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Washington Crossing

 
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Upper Makefield Township
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Washington Crossing State Park

Washington Crossing was first settled in the late 1600s or early 1700s and was known by several names including Bakers Ferry, McKonkeys Ferry, and Taylorsville until the name was changed around 1918 to commemorate Washington crossing the Delaware here. A park was formed here in 1917.

During the winter of 1776 the prospect of America winning the war was looking grim. The time for the enlisted army was about to expire on December 31 and most men were not interested in returning to the army. Washington realized that if he didn't make a move immediately he would lose most of his army. Then, in preparation for his surpirse attack he ordered all boats along the Delaware River to be confiscated and brought to the Pennsylvania side. The river at that time was extremely icy and treacherous to cross, so Washington used professional boatmen from Massachusettes who could navigate the waters. Under the cover of night on Christmas night, 1776, Washington and 2400 men crossed the river at McKonkey's Ferry. It took until about 3 am for all of the men and artillery to cross, but not a single man, horse, or gun was lost in the crossing. Washington and his men then marched 9 miles to Trenton where they surprised the Hessian forces there and won the Battle of Trenton. This was one of the major turning points in the American Revolution.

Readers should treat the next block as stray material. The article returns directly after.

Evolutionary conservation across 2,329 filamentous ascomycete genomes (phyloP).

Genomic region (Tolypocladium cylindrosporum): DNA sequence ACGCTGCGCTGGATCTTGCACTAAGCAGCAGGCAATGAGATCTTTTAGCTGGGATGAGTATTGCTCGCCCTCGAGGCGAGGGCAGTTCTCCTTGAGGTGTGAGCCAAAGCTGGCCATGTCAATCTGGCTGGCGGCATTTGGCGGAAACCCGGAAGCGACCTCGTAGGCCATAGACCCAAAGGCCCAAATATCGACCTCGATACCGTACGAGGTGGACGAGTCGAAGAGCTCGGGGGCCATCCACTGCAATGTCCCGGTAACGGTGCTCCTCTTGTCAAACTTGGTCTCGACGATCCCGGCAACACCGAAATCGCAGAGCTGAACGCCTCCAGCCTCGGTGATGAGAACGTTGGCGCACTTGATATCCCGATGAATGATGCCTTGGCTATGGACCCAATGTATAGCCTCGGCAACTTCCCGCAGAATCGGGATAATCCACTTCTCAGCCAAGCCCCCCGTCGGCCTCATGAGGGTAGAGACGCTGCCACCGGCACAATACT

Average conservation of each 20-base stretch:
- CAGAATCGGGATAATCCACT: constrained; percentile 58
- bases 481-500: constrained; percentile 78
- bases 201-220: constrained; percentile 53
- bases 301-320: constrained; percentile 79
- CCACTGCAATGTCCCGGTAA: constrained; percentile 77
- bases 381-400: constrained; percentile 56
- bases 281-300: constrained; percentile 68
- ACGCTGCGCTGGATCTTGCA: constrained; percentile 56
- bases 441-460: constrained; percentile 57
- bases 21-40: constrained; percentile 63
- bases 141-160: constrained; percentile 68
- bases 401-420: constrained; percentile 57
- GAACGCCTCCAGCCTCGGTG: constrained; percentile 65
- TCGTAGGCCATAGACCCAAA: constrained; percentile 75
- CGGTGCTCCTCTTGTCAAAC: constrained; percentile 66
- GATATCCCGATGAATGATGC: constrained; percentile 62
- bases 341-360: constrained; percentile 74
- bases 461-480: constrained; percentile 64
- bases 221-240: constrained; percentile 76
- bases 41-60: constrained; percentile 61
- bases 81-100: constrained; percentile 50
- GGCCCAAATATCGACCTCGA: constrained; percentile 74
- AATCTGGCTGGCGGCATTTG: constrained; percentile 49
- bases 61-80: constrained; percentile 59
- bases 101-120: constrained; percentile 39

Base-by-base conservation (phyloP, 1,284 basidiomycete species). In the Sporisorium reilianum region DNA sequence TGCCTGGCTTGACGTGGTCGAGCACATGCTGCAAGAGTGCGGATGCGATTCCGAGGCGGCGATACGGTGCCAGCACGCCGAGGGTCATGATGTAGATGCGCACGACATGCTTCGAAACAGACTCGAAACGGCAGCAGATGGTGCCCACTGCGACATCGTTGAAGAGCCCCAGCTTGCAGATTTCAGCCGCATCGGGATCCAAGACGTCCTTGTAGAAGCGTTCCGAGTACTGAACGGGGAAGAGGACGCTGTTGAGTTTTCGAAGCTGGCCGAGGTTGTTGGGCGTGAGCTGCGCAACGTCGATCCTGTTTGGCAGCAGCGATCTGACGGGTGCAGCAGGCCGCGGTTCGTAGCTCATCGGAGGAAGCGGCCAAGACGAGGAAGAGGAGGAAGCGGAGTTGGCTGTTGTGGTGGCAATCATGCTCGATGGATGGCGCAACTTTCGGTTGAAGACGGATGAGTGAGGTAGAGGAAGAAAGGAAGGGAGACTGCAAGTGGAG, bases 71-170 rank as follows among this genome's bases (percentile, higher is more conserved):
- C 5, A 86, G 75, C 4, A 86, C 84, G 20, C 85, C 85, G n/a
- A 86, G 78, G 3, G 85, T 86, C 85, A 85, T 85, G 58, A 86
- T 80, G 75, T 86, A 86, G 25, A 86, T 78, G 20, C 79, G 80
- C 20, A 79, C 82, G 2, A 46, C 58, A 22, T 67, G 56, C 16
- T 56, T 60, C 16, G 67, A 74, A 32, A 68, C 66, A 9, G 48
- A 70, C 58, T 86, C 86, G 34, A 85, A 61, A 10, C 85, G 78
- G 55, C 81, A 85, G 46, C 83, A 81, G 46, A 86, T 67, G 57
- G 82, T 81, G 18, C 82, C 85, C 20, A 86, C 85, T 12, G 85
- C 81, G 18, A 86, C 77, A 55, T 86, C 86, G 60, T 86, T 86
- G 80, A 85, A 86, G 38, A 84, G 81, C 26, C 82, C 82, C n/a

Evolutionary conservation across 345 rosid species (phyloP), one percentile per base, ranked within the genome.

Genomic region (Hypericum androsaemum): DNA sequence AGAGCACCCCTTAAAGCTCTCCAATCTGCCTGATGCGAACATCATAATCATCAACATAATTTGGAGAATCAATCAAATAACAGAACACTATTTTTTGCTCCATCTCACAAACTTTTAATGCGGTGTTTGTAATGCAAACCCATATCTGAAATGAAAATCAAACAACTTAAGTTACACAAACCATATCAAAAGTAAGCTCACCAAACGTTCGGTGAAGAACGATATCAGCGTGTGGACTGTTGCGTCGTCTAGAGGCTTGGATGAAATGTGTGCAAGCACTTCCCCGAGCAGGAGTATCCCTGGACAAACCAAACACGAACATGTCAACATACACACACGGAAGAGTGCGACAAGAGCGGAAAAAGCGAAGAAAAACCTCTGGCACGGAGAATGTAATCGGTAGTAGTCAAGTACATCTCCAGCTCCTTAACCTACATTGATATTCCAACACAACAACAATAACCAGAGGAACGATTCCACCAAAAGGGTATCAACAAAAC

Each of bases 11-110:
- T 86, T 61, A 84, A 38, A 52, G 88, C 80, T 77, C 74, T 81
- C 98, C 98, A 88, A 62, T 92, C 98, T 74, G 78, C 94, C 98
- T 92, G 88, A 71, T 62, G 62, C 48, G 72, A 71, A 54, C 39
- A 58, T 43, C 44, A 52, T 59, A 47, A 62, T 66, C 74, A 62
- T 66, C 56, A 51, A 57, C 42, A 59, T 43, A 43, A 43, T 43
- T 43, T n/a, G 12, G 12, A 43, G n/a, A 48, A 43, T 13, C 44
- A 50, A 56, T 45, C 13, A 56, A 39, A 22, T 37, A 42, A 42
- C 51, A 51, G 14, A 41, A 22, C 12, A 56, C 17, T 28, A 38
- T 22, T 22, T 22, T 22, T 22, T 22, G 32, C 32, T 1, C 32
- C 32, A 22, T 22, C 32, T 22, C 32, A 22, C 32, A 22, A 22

The Hessians were German mercenaries hired by England to help fight in the war against the Americans. They were a professional and well-trained army, and often very cruel in their tacticts, even with prisoners of war. Some people think that Washington's forces were successful because the Hessians were drunk and celebrating on Christmas night. However, there is no evidence to support this. The German soldiers were well trained but probably didn't expect such a large attack given the terrible weather at the time.

Few people realize that there were actually several coordinated crossings taking place that night. Other groups were supposed to have crossed at locations further up the river and then join forces with Washigton in order to overtake Trenton. But because the river was so treacherous that night, Washington's forces were the main group to cross and he never received the backup he was expecting, making it all the more impressive that he was successful in this risky campaign. General Washington wasn't the only future president to cross the Delaware that night. Crossing just a few miles up-river, at Coryell's Ferry (now new Hope), was 17 year old Lieutenant James Monroe, fith president of the United States.

The first bridge at Washington Crossing was built in 1835. The current bridge, known as a double Warren Truss bridge, is almost 900 feet long and was built in 1904. The stone piers it rests upon are part of the original foundation from the 1830's. Although the current bridge was damaged during the major floods of 1955, it was repaired and stills tands. The wooden bridge that preceded it was swept away by floods in 1903, and even before that the original bridge was swept away by an earlier flood in 1841.

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